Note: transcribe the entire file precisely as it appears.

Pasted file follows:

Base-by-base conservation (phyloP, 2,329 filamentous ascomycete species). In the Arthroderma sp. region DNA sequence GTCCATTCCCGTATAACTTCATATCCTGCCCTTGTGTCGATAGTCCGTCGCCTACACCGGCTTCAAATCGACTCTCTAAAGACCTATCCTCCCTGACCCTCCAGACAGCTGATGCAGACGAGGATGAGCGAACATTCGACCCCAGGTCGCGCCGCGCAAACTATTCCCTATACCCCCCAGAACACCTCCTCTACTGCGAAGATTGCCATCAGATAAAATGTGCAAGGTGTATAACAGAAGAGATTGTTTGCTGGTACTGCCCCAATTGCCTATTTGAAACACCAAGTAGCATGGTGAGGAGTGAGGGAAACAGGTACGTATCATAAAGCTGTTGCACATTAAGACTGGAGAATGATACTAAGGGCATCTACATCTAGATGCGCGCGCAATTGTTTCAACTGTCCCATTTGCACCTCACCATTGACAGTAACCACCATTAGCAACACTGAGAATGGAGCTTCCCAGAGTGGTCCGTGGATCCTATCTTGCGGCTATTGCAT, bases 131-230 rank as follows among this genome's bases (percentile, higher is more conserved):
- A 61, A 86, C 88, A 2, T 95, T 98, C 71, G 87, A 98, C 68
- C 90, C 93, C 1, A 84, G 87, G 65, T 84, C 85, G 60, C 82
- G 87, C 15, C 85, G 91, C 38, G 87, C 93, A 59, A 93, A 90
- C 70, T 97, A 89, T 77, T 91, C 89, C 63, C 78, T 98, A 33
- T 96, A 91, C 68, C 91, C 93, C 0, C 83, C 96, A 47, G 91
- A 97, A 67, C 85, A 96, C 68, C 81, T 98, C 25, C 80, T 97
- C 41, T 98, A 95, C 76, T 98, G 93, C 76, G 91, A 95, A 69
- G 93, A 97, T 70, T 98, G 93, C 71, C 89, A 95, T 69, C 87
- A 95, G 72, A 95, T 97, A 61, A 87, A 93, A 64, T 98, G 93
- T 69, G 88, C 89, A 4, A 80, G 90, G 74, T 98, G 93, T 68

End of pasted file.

Base-by-base conservation (phyloP, 2,329 filamentous ascomycete species). In the Arthroderma sp. region DNA sequence GTCCATTCCCGTATAACTTCATATCCTGCCCTTGTGTCGATAGTCCGTCGCCTACACCGGCTTCAAATCGACTCTCTAAAGACCTATCCTCCCTGACCCTCCAGACAGCTGATGCAGACGAGGATGAGCGAACATTCGACCCCAGGTCGCGCCGCGCAAACTATTCCCTATACCCCCCAGAACACCTCCTCTACTGCGAAGATTGCCATCAGATAAAATGTGCAAGGTGTATAACAGAAGAGATTGTTTGCTGGTACTGCCCCAATTGCCTATTTGAAACACCAAGTAGCATGGTGAGGAGTGAGGGAAACAGGTACGTATCATAAAGCTGTTGCACATTAAGACTGGAGAATGATACTAAGGGCATCTACATCTAGATGCGCGCGCAATTGTTTCAACTGTCCCATTTGCACCTCACCATTGACAGTAACCACCATTAGCAACACTGAGAATGGAGCTTCCCAGAGTGGTCCGTGGATCCTATCTTGCGGCTATTGCAT, bases 131-230 rank as follows among this genome's bases (percentile, higher is more conserved):
- A 61, A 86, C 88, A 2, T 95, T 98, C 71, G 87, A 98, C 68
- C 90, C 93, C 1, A 84, G 87, G 65, T 84, C 85, G 60, C 82
- G 87, C 15, C 85, G 91, C 38, G 87, C 93, A 59, A 93, A 90
- C 70, T 97, A 89, T 77, T 91, C 89, C 63, C 78, T 98, A 33
- T 96, A 91, C 68, C 91, C 93, C 0, C 83, C 96, A 47, G 91
- A 97, A 67, C 85, A 96, C 68, C 81, T 98, C 25, C 80, T 97
- C 41, T 98, A 95, C 76, T 98, G 93, C 76, G 91, A 95, A 69
- G 93, A 97, T 70, T 98, G 93, C 71, C 89, A 95, T 69, C 87
- A 95, G 72, A 95, T 97, A 61, A 87, A 93, A 64, T 98, G 93
- T 69, G 88, C 89, A 4, A 80, G 90, G 74, T 98, G 93, T 68